Federal court refuses to overturn FCC rule, but not because it's a good one

This is a story about a federal rule that has been around for 33 years. It was repealed, then reinstated, and a U.S. court of appeals panel this week sounded like it wanted to toss it out again. But because of a technicality, the rule stands. The rule is worth millions of dollars to companies that own lots of TV stations. If the rule ever does fall, multi-billion dollar mergers in the future might not happen.

The UHF discount

33 years ago, a fair number of people watching TV had not yet hooked their sets to cable or satellite systems. They still used TV towers or had rabbit ear antennas to watch local stations. To watch TV channels 14 and above, they needed special antennas, round ones, because UHF stations worked on a different band of frequencies. Generally, the higher number channels rode on weaker signals than their lower channel competitors. 

The FCC, which governs TV licenses, among other things, wanted to be sure that nobody could corner the market on TV ownership. So the FCC decided that TV owners could only own stations that cover up to 39 percent of the U.S. population. But the commissioners devised a system to account for different signal strength. Suppose the city of Yourtown has a million people. VHF stations in that town, channels 2-13, would apply the 1 million people toward their ownership cap. But UHF stations would only have to count half of the people in Yourtown, because UHF stations had a weaker signal that probably would not reach all 1 million people. 

By 2016, everything had changed. The Democrat-controlled FCC decided it was time to do away with the UHF discount.   After all, by the late 2000s, more than 90 percent of U.S. households had either cable or satellite TV connections. On cable, all of the signals were the same strength. And digital UHF signals were actually stronger than VHF signals in some cases.   

One year later, a Republican-controlled FCC reinstated the discount ruleMany saw it as a direct favor to Republican-friendly Sinclair Broadcast Group, which planned to buy Tribune TV stations but needed the UHF discount to stay under the federal ownership cap. Without the discount, Sinclair would reach more than three-quarters of the country's population.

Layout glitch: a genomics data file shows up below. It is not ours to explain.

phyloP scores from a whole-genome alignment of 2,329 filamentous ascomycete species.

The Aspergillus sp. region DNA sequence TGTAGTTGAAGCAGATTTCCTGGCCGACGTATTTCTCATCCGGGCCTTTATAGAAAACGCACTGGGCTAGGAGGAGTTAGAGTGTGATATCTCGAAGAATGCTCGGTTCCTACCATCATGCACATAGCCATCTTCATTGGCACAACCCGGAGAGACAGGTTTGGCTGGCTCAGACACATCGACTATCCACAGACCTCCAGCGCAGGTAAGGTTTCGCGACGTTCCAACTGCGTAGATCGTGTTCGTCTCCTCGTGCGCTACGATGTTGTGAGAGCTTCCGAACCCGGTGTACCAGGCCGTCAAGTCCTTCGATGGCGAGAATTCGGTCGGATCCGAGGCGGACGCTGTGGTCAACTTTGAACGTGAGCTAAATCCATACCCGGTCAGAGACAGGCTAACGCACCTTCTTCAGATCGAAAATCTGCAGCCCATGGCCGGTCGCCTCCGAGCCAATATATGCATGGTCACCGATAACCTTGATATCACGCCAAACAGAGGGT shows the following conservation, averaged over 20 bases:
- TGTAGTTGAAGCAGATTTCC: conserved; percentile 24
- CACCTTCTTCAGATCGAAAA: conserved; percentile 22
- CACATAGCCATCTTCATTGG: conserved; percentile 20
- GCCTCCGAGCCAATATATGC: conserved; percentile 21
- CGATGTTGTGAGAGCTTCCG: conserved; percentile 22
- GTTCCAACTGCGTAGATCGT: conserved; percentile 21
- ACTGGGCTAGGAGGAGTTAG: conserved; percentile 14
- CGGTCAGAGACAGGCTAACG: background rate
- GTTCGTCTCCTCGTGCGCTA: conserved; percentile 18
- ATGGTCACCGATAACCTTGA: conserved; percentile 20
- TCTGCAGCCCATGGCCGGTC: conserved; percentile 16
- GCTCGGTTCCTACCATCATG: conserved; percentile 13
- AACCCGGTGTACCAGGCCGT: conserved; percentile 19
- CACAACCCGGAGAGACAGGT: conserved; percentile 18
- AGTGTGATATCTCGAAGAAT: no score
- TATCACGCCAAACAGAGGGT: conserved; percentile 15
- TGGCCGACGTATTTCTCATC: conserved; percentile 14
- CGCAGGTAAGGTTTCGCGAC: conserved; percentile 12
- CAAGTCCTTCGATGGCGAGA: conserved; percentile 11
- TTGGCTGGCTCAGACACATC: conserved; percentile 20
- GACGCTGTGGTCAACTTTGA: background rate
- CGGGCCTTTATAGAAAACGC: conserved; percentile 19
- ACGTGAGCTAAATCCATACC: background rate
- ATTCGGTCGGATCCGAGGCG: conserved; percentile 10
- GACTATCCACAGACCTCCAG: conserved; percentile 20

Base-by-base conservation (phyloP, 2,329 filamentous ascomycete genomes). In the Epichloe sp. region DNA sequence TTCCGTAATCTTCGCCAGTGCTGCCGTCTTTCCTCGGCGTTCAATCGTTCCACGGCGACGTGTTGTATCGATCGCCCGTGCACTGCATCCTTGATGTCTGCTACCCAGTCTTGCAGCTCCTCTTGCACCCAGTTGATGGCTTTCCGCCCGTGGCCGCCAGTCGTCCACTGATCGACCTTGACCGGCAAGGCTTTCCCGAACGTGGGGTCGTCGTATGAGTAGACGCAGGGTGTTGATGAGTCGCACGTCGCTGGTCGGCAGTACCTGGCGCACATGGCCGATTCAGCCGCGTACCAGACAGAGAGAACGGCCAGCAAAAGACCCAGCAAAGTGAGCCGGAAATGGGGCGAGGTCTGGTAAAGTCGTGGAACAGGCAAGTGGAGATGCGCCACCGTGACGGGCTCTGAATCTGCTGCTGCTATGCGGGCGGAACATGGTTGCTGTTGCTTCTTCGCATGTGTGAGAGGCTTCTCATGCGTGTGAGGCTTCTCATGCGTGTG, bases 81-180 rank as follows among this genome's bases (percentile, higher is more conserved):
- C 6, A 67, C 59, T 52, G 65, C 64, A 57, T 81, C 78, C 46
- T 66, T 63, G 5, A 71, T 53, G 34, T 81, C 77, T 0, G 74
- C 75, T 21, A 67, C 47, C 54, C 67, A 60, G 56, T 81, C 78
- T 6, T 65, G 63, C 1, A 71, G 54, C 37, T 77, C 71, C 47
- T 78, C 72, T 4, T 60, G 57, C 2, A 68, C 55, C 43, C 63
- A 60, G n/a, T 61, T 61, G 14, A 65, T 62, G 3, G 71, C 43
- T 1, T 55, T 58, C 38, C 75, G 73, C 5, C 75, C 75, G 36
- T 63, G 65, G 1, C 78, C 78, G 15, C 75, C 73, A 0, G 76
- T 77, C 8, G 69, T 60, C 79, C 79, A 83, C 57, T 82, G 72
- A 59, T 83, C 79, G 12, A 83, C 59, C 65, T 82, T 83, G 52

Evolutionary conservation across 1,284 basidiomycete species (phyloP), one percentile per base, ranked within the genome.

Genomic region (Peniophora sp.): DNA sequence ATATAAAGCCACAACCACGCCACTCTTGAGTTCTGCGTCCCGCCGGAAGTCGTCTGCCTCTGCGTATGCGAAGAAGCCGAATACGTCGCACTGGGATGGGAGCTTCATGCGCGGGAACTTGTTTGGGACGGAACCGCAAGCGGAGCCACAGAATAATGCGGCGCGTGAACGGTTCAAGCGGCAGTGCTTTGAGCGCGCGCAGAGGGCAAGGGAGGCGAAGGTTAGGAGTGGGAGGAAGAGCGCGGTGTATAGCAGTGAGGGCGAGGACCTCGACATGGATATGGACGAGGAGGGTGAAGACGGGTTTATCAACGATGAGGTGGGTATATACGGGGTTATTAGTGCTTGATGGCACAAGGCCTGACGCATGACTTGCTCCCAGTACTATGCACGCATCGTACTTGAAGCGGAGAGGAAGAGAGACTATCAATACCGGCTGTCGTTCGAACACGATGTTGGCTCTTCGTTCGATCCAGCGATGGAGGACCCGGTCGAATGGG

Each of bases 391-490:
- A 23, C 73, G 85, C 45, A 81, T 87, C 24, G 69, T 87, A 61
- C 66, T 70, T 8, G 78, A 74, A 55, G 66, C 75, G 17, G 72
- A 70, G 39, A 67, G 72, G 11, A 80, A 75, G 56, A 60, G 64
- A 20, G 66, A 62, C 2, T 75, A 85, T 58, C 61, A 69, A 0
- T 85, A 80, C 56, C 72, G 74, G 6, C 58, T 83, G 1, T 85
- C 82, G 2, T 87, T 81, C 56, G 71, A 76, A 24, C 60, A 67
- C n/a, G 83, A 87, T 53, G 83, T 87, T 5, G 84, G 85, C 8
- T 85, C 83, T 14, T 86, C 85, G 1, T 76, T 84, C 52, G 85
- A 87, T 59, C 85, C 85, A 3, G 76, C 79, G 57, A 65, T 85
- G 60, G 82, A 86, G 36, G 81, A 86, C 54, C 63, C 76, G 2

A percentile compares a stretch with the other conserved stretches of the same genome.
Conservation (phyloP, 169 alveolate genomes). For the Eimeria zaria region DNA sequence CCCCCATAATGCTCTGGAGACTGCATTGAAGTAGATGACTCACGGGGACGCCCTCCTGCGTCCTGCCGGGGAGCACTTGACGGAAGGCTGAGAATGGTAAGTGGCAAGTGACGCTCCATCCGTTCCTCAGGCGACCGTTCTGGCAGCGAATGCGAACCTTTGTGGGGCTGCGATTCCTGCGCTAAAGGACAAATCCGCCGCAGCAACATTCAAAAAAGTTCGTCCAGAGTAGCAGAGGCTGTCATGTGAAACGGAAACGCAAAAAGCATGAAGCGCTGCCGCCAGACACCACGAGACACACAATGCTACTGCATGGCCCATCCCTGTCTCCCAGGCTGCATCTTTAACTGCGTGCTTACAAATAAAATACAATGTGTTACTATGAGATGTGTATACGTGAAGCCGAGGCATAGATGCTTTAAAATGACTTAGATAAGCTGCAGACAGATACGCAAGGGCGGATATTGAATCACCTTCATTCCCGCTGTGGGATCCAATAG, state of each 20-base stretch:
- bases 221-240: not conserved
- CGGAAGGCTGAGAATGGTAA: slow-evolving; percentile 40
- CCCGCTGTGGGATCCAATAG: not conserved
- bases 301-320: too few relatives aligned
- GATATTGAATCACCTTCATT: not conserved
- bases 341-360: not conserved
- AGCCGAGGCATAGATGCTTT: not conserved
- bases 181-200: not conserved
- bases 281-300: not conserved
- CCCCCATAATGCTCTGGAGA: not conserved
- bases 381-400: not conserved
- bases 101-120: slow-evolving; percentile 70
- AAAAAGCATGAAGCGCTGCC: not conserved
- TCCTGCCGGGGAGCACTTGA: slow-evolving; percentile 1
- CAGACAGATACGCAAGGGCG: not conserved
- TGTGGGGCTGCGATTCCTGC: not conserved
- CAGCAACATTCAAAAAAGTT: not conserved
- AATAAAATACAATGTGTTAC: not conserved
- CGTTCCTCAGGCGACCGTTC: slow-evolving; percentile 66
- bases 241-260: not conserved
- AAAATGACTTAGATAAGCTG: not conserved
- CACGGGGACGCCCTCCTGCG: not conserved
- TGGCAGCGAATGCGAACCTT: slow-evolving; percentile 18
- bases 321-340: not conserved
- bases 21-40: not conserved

A week ago, the FCC put the Sinclair-Tribune merger on ice after commissioners said Sinclair had not been forthcoming about key elements of the deal. The merger now heads to a federal administrative court, which could take months or longer. 

The decision

Earlier this year, in a preliminary hearing, the three-judge appeals panel sounded as if it might be interested in overturning the discount rule.  But Wednesday, the panel found that the consumer groups that were complaining about the rule didn't have "legal standing" to file a lawsuit because the people filing the complaints didn't live in a market that Sinclair wanted to buy and apply the discount.

Because the court did not speak directly to the question of whether the discount rule should stay or go, there is plenty of room for future decisions to overturn the regulation.
 

Reaction 

As a signal of how important the "discount" is to the value of TV station groups, look at how Wall Street reacted to the court decision.  Every big TV group's stock rose. Some were up sharply on the news that the discount still stands.

FCC Chairman Ajit Pai said,

"I’m pleased with the court’s decision to reject this challenge to the reinstatement of the UHF discount pending the completion of our comprehensive review of the national ownership cap."

The FCC now will reconsider the 39 percent cap, maybe raising it to allow station groups to reach 50 percent of the population. If the FCC raises the cap it might again vote to abolish or alter the UHF discount. That would open the door to more mergers as TV station groups are freed to grow without worrying about hitting audience caps.

 

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    Al Tompkins

    Al Tompkins is The Poynter Institute’s senior faculty for broadcasting and online. He has taught thousands of journalists, journalism students and educators in newsrooms around the world.

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